Here is an excerpt from my piece today:
I'd like to return to discussing Socolow's central claim that science is under attack and needs defending from the anti-science brigades.Please head over there, have a look at the contributions from all three of us, and feel free to return here to discuss or debate. And a special thanks to The Bulletin for hosting and to Olson and Socolow for an interesting exchange!
In short, I find the evidence for such a claim sorely lacking. In these cynical times, science is among the few institutions in society that is held in high regard. (Others include the military and first responders to disasters.) The most recent survey of public attitudes about science by the National Science Foundation found that 84 percent of Americans expressed support for government funding of basic research, and Americans have more favorable attitudes toward the promise of science and technology for our future than do Europeans. Further, Americans ranked scientists higher in prestige than 23 other occupations (and at a level similar to firefighters), a view that has remained virtually unchanged in the 35 years that the NSF has conducted its surveys.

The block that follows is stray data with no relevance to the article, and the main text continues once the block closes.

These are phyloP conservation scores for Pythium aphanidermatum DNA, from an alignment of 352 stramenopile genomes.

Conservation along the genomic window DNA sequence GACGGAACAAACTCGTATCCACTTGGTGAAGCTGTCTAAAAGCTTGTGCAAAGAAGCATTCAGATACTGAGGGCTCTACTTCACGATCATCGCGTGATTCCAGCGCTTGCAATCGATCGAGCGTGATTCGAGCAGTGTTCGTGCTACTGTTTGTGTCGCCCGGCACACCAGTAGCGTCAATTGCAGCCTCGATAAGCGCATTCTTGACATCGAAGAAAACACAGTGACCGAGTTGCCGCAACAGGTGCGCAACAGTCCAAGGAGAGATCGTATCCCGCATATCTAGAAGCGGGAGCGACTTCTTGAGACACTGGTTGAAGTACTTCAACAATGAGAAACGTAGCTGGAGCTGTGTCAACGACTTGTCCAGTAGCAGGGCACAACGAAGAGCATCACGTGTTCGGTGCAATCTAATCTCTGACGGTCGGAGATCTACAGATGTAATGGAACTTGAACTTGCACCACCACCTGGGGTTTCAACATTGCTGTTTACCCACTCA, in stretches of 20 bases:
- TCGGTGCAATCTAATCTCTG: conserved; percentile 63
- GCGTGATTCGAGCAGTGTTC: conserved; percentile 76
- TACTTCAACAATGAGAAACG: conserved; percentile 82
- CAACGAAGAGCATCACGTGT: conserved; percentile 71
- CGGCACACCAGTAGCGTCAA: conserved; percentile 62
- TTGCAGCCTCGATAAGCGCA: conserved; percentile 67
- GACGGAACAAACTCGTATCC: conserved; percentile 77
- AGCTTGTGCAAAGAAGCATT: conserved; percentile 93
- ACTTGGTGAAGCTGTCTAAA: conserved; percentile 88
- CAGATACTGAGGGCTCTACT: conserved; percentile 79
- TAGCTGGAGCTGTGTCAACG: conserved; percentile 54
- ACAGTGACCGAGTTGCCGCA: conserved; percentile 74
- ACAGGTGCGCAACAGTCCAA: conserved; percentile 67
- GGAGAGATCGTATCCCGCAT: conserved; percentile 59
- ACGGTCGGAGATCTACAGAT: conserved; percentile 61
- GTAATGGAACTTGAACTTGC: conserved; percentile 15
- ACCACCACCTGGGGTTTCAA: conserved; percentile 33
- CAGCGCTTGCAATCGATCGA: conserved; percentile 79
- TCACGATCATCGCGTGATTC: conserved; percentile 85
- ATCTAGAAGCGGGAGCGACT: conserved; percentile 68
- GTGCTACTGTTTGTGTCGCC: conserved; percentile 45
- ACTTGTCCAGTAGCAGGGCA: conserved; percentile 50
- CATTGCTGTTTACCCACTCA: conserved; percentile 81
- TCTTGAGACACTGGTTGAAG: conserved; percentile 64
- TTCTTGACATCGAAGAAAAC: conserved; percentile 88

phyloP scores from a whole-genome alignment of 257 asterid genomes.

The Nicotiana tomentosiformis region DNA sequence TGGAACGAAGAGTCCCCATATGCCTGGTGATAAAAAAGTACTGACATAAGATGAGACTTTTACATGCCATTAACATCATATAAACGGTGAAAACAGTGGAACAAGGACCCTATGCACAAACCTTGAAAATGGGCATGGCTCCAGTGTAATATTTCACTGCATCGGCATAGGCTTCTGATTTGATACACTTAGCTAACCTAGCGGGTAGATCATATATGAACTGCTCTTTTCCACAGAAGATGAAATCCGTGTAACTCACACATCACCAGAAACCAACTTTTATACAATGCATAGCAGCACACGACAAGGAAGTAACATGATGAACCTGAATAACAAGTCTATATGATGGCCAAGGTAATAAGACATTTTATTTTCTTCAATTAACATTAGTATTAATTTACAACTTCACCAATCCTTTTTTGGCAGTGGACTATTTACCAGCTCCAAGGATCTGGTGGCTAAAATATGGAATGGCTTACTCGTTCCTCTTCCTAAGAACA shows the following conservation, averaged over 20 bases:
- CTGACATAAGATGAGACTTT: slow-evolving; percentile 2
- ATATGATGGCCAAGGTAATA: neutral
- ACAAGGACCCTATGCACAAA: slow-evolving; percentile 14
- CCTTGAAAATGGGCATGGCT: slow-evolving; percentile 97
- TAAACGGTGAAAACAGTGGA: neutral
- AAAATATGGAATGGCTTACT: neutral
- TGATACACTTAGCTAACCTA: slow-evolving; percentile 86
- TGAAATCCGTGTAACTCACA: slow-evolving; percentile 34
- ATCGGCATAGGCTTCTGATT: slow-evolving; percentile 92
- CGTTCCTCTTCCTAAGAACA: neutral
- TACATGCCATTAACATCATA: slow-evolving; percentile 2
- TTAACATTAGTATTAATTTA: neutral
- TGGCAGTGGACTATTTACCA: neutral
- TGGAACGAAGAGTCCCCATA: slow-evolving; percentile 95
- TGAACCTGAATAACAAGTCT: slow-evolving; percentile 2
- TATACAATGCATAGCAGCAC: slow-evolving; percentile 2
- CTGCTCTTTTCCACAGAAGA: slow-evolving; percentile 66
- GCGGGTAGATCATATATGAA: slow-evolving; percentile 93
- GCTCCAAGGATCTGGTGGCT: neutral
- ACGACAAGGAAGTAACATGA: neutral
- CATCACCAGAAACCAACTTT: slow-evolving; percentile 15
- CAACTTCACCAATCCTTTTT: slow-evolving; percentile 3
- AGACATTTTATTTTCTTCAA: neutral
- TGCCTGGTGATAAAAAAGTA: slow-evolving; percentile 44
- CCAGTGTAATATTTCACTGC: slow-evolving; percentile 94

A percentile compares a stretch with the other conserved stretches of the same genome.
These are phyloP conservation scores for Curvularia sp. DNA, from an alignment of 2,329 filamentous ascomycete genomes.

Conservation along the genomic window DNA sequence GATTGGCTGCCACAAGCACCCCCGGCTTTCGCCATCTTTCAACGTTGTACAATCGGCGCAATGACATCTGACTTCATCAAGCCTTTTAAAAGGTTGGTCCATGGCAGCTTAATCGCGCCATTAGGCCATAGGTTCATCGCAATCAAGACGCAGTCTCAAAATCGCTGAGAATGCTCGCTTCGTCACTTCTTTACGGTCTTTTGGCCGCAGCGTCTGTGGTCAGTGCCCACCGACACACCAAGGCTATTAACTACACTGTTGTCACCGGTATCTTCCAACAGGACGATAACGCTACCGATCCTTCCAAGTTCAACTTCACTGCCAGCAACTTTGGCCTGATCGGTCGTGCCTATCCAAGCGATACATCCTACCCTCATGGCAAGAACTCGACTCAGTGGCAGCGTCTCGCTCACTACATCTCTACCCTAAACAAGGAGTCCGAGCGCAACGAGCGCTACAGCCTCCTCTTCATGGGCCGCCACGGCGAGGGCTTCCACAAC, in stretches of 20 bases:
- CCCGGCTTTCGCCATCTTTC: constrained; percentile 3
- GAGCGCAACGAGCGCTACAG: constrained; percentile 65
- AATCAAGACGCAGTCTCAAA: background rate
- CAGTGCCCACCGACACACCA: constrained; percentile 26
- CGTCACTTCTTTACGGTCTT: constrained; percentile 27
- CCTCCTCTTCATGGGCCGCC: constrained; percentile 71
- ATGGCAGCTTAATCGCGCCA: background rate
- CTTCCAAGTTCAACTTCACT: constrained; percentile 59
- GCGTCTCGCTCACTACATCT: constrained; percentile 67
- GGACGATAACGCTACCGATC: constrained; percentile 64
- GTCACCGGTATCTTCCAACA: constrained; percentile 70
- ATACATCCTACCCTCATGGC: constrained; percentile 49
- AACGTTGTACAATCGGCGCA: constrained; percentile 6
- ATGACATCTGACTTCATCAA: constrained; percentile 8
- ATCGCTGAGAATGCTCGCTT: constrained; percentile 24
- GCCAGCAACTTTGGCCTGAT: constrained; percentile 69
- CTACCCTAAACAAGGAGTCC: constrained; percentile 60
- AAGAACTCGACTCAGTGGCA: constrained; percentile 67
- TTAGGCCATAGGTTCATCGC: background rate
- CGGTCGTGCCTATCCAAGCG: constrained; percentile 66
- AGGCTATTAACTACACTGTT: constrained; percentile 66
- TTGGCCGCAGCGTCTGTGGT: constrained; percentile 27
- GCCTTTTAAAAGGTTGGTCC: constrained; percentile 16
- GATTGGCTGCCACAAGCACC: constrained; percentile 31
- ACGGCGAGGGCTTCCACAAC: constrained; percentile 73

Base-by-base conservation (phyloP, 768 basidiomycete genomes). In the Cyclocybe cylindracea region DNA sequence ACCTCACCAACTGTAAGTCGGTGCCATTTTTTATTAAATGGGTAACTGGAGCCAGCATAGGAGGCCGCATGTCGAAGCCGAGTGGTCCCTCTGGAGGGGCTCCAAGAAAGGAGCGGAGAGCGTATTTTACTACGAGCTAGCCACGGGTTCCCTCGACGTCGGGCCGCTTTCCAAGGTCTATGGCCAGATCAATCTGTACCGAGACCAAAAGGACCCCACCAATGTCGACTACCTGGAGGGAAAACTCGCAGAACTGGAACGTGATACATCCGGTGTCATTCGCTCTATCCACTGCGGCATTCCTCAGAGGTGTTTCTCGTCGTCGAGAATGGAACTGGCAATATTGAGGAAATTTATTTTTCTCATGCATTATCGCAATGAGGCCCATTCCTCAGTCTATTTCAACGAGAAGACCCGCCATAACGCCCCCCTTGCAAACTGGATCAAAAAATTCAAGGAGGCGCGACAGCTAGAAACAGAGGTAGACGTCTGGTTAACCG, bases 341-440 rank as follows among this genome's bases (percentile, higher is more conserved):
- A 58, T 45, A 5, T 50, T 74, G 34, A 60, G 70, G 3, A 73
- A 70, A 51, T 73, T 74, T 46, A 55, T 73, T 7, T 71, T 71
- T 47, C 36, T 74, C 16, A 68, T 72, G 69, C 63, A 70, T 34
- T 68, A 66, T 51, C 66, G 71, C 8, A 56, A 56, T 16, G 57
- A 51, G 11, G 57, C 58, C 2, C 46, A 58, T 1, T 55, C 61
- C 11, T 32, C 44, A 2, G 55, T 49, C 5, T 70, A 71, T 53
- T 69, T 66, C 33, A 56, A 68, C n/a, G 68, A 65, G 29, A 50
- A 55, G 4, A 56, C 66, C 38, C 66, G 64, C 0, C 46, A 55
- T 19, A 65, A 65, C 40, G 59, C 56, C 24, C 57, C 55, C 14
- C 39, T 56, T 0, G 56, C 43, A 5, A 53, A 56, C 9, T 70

These data hardly show an institution under attack or even a loss of support for science. Yet Socolow warns ominously that "an age of darkness could lie ahead" and worries about the "alienation of large segments of the public from the scientific enterprise." I have a hard time making sense of such general expressions of extreme concern, which are by no means unique to our exchange.